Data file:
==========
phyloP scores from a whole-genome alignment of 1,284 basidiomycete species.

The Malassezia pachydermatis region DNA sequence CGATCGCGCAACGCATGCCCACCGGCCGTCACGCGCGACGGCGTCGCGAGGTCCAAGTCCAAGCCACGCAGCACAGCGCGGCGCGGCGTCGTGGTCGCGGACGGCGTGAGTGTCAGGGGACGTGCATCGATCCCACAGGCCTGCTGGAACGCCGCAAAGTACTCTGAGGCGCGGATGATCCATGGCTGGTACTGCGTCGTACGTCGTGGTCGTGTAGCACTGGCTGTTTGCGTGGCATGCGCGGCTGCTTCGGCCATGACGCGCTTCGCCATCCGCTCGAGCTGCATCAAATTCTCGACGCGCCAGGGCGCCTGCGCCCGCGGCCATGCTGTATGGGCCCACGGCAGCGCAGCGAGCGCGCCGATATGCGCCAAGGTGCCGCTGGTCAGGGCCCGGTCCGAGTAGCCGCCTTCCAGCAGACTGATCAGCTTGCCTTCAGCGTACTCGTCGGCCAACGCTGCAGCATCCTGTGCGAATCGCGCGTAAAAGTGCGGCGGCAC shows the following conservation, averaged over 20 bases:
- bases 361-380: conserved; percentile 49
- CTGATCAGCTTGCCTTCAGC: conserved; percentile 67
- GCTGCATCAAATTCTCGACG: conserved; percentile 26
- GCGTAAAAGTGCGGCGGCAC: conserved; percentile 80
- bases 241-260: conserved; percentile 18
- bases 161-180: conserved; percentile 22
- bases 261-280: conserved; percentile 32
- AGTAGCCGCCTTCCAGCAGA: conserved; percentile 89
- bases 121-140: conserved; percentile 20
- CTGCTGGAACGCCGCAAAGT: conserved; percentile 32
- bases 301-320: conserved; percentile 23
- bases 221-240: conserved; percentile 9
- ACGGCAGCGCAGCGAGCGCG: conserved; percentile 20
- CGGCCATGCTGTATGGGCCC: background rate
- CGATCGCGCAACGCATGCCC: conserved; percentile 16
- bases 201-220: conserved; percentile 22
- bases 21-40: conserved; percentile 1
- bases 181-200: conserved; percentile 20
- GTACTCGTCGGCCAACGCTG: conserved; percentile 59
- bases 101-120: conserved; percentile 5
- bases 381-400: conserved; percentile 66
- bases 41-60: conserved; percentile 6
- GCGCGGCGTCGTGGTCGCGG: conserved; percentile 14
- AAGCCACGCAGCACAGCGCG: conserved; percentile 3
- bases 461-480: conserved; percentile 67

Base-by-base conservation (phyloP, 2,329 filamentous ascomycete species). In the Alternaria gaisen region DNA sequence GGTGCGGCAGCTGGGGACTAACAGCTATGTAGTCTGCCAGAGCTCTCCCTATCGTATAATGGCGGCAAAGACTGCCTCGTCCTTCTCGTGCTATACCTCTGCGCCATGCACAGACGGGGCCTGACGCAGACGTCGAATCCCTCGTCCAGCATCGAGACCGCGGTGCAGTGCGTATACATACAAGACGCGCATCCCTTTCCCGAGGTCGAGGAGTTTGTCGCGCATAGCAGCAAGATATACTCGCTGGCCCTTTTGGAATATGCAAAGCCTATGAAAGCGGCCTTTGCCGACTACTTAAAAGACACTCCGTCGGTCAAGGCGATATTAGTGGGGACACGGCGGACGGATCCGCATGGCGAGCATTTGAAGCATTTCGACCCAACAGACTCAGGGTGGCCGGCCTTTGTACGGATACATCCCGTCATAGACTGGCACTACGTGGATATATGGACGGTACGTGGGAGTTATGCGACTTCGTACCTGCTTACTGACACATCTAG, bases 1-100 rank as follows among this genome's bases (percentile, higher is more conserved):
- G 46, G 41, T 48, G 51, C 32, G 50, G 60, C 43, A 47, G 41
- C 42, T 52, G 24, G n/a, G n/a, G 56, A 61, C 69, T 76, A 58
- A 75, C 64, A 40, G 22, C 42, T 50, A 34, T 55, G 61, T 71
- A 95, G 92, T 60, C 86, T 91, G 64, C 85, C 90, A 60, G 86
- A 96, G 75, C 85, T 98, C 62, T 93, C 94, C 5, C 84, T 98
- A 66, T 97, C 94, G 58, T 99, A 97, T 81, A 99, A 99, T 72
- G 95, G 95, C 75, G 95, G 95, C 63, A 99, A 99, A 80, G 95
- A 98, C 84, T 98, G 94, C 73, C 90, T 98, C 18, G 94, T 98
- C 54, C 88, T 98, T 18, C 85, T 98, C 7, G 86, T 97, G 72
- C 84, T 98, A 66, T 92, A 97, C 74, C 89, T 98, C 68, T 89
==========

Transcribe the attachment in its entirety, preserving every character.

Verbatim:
phyloP scores from a whole-genome alignment of 1,284 basidiomycete species.

The Malassezia pachydermatis region DNA sequence CGATCGCGCAACGCATGCCCACCGGCCGTCACGCGCGACGGCGTCGCGAGGTCCAAGTCCAAGCCACGCAGCACAGCGCGGCGCGGCGTCGTGGTCGCGGACGGCGTGAGTGTCAGGGGACGTGCATCGATCCCACAGGCCTGCTGGAACGCCGCAAAGTACTCTGAGGCGCGGATGATCCATGGCTGGTACTGCGTCGTACGTCGTGGTCGTGTAGCACTGGCTGTTTGCGTGGCATGCGCGGCTGCTTCGGCCATGACGCGCTTCGCCATCCGCTCGAGCTGCATCAAATTCTCGACGCGCCAGGGCGCCTGCGCCCGCGGCCATGCTGTATGGGCCCACGGCAGCGCAGCGAGCGCGCCGATATGCGCCAAGGTGCCGCTGGTCAGGGCCCGGTCCGAGTAGCCGCCTTCCAGCAGACTGATCAGCTTGCCTTCAGCGTACTCGTCGGCCAACGCTGCAGCATCCTGTGCGAATCGCGCGTAAAAGTGCGGCGGCAC shows the following conservation, averaged over 20 bases:
- bases 361-380: conserved; percentile 49
- CTGATCAGCTTGCCTTCAGC: conserved; percentile 67
- GCTGCATCAAATTCTCGACG: conserved; percentile 26
- GCGTAAAAGTGCGGCGGCAC: conserved; percentile 80
- bases 241-260: conserved; percentile 18
- bases 161-180: conserved; percentile 22
- bases 261-280: conserved; percentile 32
- AGTAGCCGCCTTCCAGCAGA: conserved; percentile 89
- bases 121-140: conserved; percentile 20
- CTGCTGGAACGCCGCAAAGT: conserved; percentile 32
- bases 301-320: conserved; percentile 23
- bases 221-240: conserved; percentile 9
- ACGGCAGCGCAGCGAGCGCG: conserved; percentile 20
- CGGCCATGCTGTATGGGCCC: background rate
- CGATCGCGCAACGCATGCCC: conserved; percentile 16
- bases 201-220: conserved; percentile 22
- bases 21-40: conserved; percentile 1
- bases 181-200: conserved; percentile 20
- GTACTCGTCGGCCAACGCTG: conserved; percentile 59
- bases 101-120: conserved; percentile 5
- bases 381-400: conserved; percentile 66
- bases 41-60: conserved; percentile 6
- GCGCGGCGTCGTGGTCGCGG: conserved; percentile 14
- AAGCCACGCAGCACAGCGCG: conserved; percentile 3
- bases 461-480: conserved; percentile 67

Base-by-base conservation (phyloP, 2,329 filamentous ascomycete species). In the Alternaria gaisen region DNA sequence GGTGCGGCAGCTGGGGACTAACAGCTATGTAGTCTGCCAGAGCTCTCCCTATCGTATAATGGCGGCAAAGACTGCCTCGTCCTTCTCGTGCTATACCTCTGCGCCATGCACAGACGGGGCCTGACGCAGACGTCGAATCCCTCGTCCAGCATCGAGACCGCGGTGCAGTGCGTATACATACAAGACGCGCATCCCTTTCCCGAGGTCGAGGAGTTTGTCGCGCATAGCAGCAAGATATACTCGCTGGCCCTTTTGGAATATGCAAAGCCTATGAAAGCGGCCTTTGCCGACTACTTAAAAGACACTCCGTCGGTCAAGGCGATATTAGTGGGGACACGGCGGACGGATCCGCATGGCGAGCATTTGAAGCATTTCGACCCAACAGACTCAGGGTGGCCGGCCTTTGTACGGATACATCCCGTCATAGACTGGCACTACGTGGATATATGGACGGTACGTGGGAGTTATGCGACTTCGTACCTGCTTACTGACACATCTAG, bases 1-100 rank as follows among this genome's bases (percentile, higher is more conserved):
- G 46, G 41, T 48, G 51, C 32, G 50, G 60, C 43, A 47, G 41
- C 42, T 52, G 24, G n/a, G n/a, G 56, A 61, C 69, T 76, A 58
- A 75, C 64, A 40, G 22, C 42, T 50, A 34, T 55, G 61, T 71
- A 95, G 92, T 60, C 86, T 91, G 64, C 85, C 90, A 60, G 86
- A 96, G 75, C 85, T 98, C 62, T 93, C 94, C 5, C 84, T 98
- A 66, T 97, C 94, G 58, T 99, A 97, T 81, A 99, A 99, T 72
- G 95, G 95, C 75, G 95, G 95, C 63, A 99, A 99, A 80, G 95
- A 98, C 84, T 98, G 94, C 73, C 90, T 98, C 18, G 94, T 98
- C 54, C 88, T 98, T 18, C 85, T 98, C 7, G 86, T 97, G 72
- C 84, T 98, A 66, T 92, A 97, C 74, C 89, T 98, C 68, T 89